Randomized phase II trial of chemoradiotherapy followed by either dose-dense or metronomic temozolomide for newly diagnosed glio

Primary tabs

field_vote: 
Average: 8 (1 vote)
Publication type: 
Number of included patients: 
References: 
Disease(s): 
Therapeutic Substance(s): 

Randomized phase II trial of chemoradiotherapy followed by either
dose-dense or metronomic temozolomide for newly diagnosed glioblastoma.

 
Clarke JL, Iwamoto FM, Sul J, Panageas K, Lassman AB, DeAngelis LM, Hormigo A, Nolan CP, Gavrilovic I, Karimi S, Abrey LE.
Department of Neurology, Memorial Sloan-Kettering Cancer Center, New York, NY10065, USA.
 
PURPOSE:
Alternative dosing schedules of temozolomide may improve survival in
patients with newly diagnosed glioblastoma (GBM) by increasing the
therapeutic index, overcoming common mechanisms of temozolomide
resistance, or both. The goal of this randomized phase II study was to
evaluate two different temozolomide regimens in the adjuvant treatment
of newly diagnosed GBM.
PATIENTS AND METHODS: Adult patients with newly
diagnosed GBM were randomly assigned to receive standard radiotherapy
with concurrent daily temozolomide followed by six adjuvant cycles of
either dose-dense (150 mg/m(2) days 1 to 7 and 15 to 21) or metronomic
(50 mg/m(2) continuous daily) temozolomide. Maintenance doses of
13-cis-retinoic acid were then administered until tumor progression.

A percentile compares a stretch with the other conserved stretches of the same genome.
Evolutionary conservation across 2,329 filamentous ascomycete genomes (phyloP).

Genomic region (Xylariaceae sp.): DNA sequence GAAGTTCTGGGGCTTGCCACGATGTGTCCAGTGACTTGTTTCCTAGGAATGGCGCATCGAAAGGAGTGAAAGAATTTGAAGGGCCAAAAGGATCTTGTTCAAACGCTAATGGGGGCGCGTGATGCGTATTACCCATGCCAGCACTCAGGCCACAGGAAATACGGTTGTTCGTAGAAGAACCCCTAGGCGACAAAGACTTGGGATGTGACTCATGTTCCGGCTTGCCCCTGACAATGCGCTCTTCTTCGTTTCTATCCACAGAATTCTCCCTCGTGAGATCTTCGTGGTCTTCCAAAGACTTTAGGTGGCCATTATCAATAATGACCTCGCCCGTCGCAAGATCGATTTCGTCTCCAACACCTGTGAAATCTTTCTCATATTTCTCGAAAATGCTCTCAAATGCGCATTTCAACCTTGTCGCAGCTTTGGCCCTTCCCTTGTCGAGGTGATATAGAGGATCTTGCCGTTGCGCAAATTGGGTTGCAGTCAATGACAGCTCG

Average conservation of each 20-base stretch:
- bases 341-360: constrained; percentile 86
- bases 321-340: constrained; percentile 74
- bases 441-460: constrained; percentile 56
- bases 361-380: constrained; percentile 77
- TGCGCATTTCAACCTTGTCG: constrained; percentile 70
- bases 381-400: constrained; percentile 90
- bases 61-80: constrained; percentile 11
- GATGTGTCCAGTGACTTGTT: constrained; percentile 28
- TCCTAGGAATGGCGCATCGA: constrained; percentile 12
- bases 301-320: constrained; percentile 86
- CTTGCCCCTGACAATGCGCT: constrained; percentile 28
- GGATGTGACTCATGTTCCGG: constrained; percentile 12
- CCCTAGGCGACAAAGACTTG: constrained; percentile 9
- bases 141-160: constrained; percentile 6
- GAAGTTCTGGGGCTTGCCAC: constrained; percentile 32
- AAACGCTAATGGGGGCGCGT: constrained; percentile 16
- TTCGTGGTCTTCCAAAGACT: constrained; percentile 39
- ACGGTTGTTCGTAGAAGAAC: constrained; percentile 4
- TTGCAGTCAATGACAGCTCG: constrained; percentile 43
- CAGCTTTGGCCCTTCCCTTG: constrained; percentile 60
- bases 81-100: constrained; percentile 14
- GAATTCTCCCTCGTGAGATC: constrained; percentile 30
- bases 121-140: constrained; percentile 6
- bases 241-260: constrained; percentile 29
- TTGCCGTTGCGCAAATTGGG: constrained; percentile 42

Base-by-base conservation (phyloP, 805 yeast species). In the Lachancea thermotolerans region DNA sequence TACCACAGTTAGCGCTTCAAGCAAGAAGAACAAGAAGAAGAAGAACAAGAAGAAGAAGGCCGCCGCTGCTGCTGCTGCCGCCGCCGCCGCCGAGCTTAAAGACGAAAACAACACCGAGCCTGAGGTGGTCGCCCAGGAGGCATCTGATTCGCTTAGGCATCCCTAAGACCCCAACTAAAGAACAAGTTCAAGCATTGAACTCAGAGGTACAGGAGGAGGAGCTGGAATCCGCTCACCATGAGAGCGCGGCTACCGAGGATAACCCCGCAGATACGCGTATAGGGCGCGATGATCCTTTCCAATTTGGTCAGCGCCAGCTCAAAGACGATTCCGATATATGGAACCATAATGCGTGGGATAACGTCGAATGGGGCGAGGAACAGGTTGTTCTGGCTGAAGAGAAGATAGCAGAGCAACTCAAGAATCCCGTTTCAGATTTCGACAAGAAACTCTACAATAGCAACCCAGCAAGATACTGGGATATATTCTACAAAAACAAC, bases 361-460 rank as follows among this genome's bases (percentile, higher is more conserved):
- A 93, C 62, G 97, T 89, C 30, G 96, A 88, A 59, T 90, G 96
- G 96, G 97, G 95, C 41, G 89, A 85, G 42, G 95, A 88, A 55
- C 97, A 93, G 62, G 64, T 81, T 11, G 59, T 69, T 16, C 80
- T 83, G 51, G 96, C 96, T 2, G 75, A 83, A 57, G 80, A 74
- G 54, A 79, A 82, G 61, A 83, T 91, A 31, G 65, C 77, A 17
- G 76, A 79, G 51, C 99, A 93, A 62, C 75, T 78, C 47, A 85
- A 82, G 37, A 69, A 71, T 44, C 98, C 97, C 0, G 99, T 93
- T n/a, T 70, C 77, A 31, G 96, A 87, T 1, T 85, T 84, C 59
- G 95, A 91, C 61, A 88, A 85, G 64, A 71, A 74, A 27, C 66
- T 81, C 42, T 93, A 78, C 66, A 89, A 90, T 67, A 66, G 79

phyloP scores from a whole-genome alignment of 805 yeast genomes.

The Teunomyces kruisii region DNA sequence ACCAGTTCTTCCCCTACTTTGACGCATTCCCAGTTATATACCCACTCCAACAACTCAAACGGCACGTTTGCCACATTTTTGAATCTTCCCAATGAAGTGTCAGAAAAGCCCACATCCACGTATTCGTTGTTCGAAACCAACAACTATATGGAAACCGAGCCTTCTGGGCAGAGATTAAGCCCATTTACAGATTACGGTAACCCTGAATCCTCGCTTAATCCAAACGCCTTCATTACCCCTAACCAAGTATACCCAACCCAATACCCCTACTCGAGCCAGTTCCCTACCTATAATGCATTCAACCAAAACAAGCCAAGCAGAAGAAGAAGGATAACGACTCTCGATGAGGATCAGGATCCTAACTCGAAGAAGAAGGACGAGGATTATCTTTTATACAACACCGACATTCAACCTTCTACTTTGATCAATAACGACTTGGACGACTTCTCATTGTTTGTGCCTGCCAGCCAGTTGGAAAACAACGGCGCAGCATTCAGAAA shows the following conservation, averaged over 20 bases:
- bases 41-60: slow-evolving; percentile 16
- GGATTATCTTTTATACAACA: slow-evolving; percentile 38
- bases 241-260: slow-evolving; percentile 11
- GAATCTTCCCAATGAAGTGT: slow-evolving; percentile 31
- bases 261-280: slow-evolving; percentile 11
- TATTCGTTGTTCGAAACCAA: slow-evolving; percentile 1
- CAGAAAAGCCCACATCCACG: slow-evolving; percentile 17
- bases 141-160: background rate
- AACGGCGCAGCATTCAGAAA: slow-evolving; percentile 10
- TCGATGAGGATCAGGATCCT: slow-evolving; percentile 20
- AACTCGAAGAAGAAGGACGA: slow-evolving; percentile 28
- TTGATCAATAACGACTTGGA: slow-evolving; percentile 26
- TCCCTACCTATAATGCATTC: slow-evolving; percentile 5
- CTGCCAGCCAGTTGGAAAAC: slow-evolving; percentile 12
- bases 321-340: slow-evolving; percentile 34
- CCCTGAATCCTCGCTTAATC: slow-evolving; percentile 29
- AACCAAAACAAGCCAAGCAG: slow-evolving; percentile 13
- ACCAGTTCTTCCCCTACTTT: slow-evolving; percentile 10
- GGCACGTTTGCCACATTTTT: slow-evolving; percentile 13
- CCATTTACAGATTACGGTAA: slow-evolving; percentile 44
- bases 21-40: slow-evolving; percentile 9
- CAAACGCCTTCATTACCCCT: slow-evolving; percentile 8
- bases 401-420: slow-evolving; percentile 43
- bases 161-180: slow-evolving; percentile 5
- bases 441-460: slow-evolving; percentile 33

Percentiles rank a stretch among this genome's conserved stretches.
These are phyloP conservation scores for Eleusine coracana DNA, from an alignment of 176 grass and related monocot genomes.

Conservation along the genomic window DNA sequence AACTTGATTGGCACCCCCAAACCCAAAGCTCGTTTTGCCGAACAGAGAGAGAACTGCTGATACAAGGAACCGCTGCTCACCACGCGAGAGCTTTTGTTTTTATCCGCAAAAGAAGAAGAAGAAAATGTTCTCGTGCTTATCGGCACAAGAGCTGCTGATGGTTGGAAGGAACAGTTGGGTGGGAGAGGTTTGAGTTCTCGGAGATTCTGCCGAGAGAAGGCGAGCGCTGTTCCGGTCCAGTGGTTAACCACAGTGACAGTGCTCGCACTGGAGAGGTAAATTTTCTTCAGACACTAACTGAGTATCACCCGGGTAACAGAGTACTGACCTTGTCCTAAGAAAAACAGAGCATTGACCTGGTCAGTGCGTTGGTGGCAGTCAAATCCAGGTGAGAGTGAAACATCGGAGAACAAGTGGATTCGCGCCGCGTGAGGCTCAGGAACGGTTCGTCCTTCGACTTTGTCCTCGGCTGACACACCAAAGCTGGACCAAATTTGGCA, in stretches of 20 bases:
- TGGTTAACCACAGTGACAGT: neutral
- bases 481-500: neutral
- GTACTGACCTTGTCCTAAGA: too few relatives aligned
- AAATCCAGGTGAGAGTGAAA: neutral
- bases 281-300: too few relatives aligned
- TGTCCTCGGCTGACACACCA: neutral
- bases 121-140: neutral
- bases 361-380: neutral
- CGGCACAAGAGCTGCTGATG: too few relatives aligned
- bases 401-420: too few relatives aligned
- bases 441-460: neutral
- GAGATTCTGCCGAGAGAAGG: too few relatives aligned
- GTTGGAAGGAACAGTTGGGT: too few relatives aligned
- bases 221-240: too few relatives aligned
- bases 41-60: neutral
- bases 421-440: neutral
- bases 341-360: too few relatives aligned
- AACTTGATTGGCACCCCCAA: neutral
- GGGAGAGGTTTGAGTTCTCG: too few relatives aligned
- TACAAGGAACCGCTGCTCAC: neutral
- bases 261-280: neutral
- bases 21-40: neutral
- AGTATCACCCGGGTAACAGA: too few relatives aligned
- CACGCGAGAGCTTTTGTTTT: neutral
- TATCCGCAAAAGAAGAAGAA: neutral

The primary end point was overall survival (OS) at 1 year. Tumor tissue
was assayed to determine O(6)-methylguanine-DNA methyltransferase
(MGMT) promoter methylation status.
RESULTS: Eighty-five eligible
patients were enrolled; 42 were randomly assigned to dose-dense and 43
to metronomic temozolomide. The 1-year survival rate was 80% for the
dose-dense arm and 69% for the metronomic arm; median OS was 17.1
months (95% CI, 14.0 to 28.1 months) and 15.1 months (95% CI, 12.3 to
18.9 months), respectively. The most common toxicities were
myelosuppression (leukopenia, neutropenia, and thrombocytopenia) and
elevated liver enzymes. Pseudoprogression was observed in 37% of
assessable patients and may have had an impact on estimates of
progression-free survival (6.6 months in the dose-dense arm and 5.0
months in the metronomic arm).
CONCLUSION: Both dose-dense and
metronomic temozolomide regimens were well tolerated with modest
toxicity. The dose-dense regimen appears promising, with 1-year
survival of 80%.